NCDs in the Caribbean

by HCC

NCDs in the Caribbean

NCDs in the Caribbean cause the majority of premature adult deaths and pose a serious threat to health and development.

  • NCD mortality in the Caribbean is the highest in the Americas.
  • On average, people in CARICOM countries have lower life expectancy at birth than those in Central or Latin America, a reversal of the situation that existed 30 to 40 years ago.
  • 40% of NCD deaths occur prematurely, in those under 70, and are potentially preventable.
  • Heart attacks, stroke, diabetes and cancers are the leading causes of premature death.
  • Hypertension is the leading risk factor for death.
  • Diabetes prevalence is double global rates.
  • According to surveys conducted in 12 CARICOM countries:
    • 10 to 25% of adults have diabetes; and
    • 20% to over 50% suffer from high blood pressure.
  • In some countries there are particularly high rates of undiagnosed chronic diseases. For example, 50% of people in Jamaica do not know they have high blood pressure, 25% don’t know they are diabetic and some 80% are unaware that they have high cholesterol.
  • It is estimated that only 8 of 20 CARICOM countries are on course to meet the World Health Organisation’s target of a 25% reduction in premature NCD mortality by 2025.
  • More than 85% of adults in CARICOM Member States do not meet recommended levels of fruit and vegetable intake.
Tobacco UseUnhealthy DietsPhysical InactivityHarmful Use of Alcohol
Cardiovascular Disease
Diabetes
Cancer
Chronic Respiratory

There are clear gender-based disparities in risk behaviours and the effects of the epidemic

  • Women are 60% more likely to have diabetes than men and twice as likely to be obese. Barbados.
  • Trinidad and Tobago, Dominica and Jamaica are among the top 14 countries in global female obesity.
  • Physical inactivity in women is significantly higher than in men. In Barbados 9 out of 10 women do not meet World Health Organisation activity recommendations. The rate for men is 6 in 10.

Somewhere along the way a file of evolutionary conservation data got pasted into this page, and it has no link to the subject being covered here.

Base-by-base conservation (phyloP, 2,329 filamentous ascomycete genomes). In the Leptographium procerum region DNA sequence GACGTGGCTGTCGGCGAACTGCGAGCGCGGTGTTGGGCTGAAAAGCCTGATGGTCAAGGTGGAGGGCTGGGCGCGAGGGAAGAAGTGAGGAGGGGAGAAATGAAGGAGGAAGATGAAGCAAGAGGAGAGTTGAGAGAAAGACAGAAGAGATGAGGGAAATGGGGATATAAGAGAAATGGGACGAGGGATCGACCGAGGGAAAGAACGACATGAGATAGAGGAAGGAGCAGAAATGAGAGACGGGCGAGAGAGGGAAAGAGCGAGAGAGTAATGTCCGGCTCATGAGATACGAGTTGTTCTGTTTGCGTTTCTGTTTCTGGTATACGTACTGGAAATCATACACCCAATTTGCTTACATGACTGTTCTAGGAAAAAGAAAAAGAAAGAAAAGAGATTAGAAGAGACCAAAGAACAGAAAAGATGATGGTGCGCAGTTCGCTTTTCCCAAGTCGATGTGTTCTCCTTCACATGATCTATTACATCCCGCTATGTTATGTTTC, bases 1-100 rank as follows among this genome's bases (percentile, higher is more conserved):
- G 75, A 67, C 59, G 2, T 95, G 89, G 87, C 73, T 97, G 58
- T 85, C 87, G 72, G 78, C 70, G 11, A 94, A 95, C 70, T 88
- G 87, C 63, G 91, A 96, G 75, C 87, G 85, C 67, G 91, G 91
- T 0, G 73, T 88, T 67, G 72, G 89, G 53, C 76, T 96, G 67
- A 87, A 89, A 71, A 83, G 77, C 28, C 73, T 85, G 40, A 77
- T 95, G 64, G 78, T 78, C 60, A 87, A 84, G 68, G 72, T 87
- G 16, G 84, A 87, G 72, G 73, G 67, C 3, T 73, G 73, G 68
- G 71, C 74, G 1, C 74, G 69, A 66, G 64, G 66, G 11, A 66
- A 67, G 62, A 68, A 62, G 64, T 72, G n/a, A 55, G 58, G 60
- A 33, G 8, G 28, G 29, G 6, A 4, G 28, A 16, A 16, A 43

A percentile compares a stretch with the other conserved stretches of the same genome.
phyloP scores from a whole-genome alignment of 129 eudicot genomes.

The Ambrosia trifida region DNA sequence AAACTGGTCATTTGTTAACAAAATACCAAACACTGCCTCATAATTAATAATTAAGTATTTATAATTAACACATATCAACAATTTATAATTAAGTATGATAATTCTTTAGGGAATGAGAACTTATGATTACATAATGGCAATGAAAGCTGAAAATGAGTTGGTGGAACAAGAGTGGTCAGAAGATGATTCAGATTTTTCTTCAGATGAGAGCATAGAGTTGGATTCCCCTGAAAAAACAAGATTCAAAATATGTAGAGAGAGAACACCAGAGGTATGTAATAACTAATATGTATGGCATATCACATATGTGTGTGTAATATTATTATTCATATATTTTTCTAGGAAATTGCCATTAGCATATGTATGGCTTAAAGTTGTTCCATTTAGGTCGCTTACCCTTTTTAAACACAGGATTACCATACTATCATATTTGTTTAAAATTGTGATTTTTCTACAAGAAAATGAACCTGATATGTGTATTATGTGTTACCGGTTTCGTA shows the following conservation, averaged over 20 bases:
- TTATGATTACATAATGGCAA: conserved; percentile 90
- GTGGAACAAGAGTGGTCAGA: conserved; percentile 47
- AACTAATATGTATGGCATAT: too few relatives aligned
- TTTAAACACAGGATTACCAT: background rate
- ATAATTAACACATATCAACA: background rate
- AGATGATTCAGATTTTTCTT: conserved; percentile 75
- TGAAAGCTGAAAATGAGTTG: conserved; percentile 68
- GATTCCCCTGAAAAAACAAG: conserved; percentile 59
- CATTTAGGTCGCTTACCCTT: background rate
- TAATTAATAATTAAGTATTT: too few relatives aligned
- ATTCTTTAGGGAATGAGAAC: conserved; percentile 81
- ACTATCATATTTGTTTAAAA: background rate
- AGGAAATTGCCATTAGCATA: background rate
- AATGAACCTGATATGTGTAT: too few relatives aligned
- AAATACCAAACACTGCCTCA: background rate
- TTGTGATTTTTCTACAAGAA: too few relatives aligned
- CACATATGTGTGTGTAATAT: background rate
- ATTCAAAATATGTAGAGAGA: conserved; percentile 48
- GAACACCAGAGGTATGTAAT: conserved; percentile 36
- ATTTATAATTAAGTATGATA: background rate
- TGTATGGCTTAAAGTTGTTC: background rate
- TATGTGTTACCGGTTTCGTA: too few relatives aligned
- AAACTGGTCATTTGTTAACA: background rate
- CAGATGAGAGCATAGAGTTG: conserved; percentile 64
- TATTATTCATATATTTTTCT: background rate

• Men have lower rates of health service utilisation, worse control of chronic conditions, such as hypertension, and higher death rates from NCDs at every age. For example, men are much more likely to die from cardiovascular disease and diabetes. In Trinidad and Tobago the figure for premature male mortality from this condition was 135 per 100,000; for women a significantly lower 84per 100,000 (2010).
  • Men have higher rates of harmful use of alcohol than women, with 1 in 5 men reporting binge drinking and 10% – 20% of men recorded as current tobacco smokers. Rates of tobacco use and alcohol abuse are half or lower in women.
  • In several countries the detection and control of high blood pressure is consistently worse in men compared to women.

Children are increasingly at risk of developing NCDs

  • Childhood obesity exceeds in 7 of 11 countries with data. (24% of girls in the Bahamas are obese).
  • This obesity is being driven in part by the increased availability of high-fat, high-sugar fast foods and sugar-sweetened beverages.
  • Studies indicate that in every surveyed CARICOM Member State, less than a third of school children aged 13-15 years get the recommended level of physical activity.
  • Alcohol use among 13-15-year-olds exceeds 40% in 11 out of 20 countries, with tobacco use approaching adult rates.

A broader perspective

  • The risk factors and behaviours that contribute to the NCD epidemic take place within particular social, economic and physical environments.
  • We need to ensure that these environments help us to live longer, healthier lives and pursue policy, legislative and fiscal arrangements that encourage better health.
  • As a region we can, for example:
    • Ban advertising that targets unhealthy, high-fat, high-salt, high-sugar food at children
    • Raise taxes on tobacco and alcohol to lower consumption and fund NCD interventions
    • Make the Caribbean a trans fat-free and smoke-free zone
    • Promote healthy eating and more physical activity in schools
    • Create spaces to promote physical activity like bicycle lanes, run/walk/cycle events, boardwalks and ensure that our built environments enable increased physical activity.

Information reproduced from the Port of Spain Declaration Evaluation Project website OneCaribbeanHealth.org

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